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Zeigarnik Effect

The Zeigarnik Effect, named after Lithuanian-Soviet psychologist Bluma Zeigarnik1, is the tendency to keep unresolved problems front of mind. In other words, we’re more likely to remember incomplete things than complete things.

Chris Bailey brings this up in Hyperfocus as a tool that we can use to improve what we focus on. By reducing the number of unresolved items, we can focus on one thing better, putting ourselves into hyperfocus mode easier. (See: Attentional Space)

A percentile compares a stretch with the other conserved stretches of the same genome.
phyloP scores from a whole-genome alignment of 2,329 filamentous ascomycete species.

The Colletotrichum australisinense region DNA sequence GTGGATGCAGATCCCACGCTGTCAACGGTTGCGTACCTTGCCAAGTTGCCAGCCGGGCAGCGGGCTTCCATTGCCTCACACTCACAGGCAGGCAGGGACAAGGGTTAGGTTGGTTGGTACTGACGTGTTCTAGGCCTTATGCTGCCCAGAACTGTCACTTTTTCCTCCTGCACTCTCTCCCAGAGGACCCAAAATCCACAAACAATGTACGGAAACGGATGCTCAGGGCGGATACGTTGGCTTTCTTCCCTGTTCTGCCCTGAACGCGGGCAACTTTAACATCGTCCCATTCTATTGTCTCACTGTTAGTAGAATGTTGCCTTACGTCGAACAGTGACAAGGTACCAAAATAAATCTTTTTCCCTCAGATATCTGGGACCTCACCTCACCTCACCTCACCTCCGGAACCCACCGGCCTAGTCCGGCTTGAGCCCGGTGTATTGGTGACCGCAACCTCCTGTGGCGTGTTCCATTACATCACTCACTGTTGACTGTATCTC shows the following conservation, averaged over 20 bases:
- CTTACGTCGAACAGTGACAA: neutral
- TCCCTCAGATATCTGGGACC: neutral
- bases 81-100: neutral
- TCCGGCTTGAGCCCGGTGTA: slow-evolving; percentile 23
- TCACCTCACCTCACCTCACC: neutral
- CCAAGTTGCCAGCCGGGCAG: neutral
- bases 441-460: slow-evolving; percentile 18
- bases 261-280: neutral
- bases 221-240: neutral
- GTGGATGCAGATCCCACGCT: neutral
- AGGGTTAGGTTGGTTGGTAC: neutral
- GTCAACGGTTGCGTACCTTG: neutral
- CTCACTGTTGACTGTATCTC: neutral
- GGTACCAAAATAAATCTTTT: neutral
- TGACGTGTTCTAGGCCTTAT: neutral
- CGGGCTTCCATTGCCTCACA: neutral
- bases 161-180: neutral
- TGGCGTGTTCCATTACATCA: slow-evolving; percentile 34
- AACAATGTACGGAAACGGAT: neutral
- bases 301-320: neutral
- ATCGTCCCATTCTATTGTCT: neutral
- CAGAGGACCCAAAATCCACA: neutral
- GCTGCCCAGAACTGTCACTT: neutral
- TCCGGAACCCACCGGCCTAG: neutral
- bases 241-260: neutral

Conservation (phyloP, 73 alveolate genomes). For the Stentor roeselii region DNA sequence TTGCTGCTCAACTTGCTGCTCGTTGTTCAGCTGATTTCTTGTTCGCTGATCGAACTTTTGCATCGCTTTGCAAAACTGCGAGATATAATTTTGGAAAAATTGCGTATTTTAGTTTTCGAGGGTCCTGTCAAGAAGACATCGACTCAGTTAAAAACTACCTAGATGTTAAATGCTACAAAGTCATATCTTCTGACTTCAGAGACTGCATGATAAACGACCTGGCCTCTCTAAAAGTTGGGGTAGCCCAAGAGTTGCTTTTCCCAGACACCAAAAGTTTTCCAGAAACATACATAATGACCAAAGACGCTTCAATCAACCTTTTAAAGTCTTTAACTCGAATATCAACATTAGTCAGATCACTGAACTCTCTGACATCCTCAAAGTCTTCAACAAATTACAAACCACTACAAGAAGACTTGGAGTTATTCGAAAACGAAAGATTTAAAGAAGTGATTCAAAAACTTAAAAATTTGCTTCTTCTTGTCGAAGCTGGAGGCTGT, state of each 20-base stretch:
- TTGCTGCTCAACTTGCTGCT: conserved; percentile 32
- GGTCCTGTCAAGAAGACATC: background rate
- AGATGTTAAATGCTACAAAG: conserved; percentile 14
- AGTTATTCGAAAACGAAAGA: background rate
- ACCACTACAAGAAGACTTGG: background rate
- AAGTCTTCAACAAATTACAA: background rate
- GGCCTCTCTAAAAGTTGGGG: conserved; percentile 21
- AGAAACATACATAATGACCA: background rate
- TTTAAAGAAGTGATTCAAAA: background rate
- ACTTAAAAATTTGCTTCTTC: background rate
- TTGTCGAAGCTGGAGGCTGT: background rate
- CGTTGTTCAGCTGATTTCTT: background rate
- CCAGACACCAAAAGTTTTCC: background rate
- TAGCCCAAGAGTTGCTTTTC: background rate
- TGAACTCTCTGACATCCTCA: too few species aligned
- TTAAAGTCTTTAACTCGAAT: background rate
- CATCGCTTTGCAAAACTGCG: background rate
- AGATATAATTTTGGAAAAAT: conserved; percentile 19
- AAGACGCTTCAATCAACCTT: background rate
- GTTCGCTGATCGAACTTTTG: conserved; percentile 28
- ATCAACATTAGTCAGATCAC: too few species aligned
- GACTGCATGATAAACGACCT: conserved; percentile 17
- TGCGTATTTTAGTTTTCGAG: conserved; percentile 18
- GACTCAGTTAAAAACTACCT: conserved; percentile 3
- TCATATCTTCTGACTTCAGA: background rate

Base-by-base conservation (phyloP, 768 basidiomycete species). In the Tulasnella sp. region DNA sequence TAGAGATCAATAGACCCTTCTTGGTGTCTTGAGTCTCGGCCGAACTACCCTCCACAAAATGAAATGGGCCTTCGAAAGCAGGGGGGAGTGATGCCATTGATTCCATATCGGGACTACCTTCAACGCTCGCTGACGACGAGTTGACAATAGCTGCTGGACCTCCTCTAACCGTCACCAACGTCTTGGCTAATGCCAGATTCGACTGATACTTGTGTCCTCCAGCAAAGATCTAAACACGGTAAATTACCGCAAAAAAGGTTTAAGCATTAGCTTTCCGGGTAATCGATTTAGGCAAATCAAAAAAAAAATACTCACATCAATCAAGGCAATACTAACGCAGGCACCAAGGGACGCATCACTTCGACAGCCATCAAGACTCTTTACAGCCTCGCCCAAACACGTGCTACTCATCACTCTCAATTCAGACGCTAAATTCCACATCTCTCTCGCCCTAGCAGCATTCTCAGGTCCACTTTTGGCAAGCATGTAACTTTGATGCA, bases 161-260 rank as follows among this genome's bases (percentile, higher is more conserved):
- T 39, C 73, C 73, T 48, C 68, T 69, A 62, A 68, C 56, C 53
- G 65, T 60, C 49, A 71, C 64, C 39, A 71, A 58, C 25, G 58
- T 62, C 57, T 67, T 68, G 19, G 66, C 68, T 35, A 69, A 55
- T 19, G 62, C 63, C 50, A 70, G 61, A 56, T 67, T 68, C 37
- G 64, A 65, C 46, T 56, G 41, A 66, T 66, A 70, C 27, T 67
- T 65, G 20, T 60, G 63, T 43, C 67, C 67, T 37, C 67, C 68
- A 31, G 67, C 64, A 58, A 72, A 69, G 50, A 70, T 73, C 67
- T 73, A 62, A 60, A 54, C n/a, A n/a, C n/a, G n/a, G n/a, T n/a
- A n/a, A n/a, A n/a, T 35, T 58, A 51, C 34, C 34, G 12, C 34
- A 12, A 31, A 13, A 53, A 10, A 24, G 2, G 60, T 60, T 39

To reduce the number of unresolved items, simply writing notes in a notebook can be enough to move things out of your mind.

Similarly, deliberately leaving important items in an unfinished state can be used to get your brain unconsciously processing the task at hand while you work on other things.

Footnotes​

  1. Zeigarnik Effect, Wikipedia ↩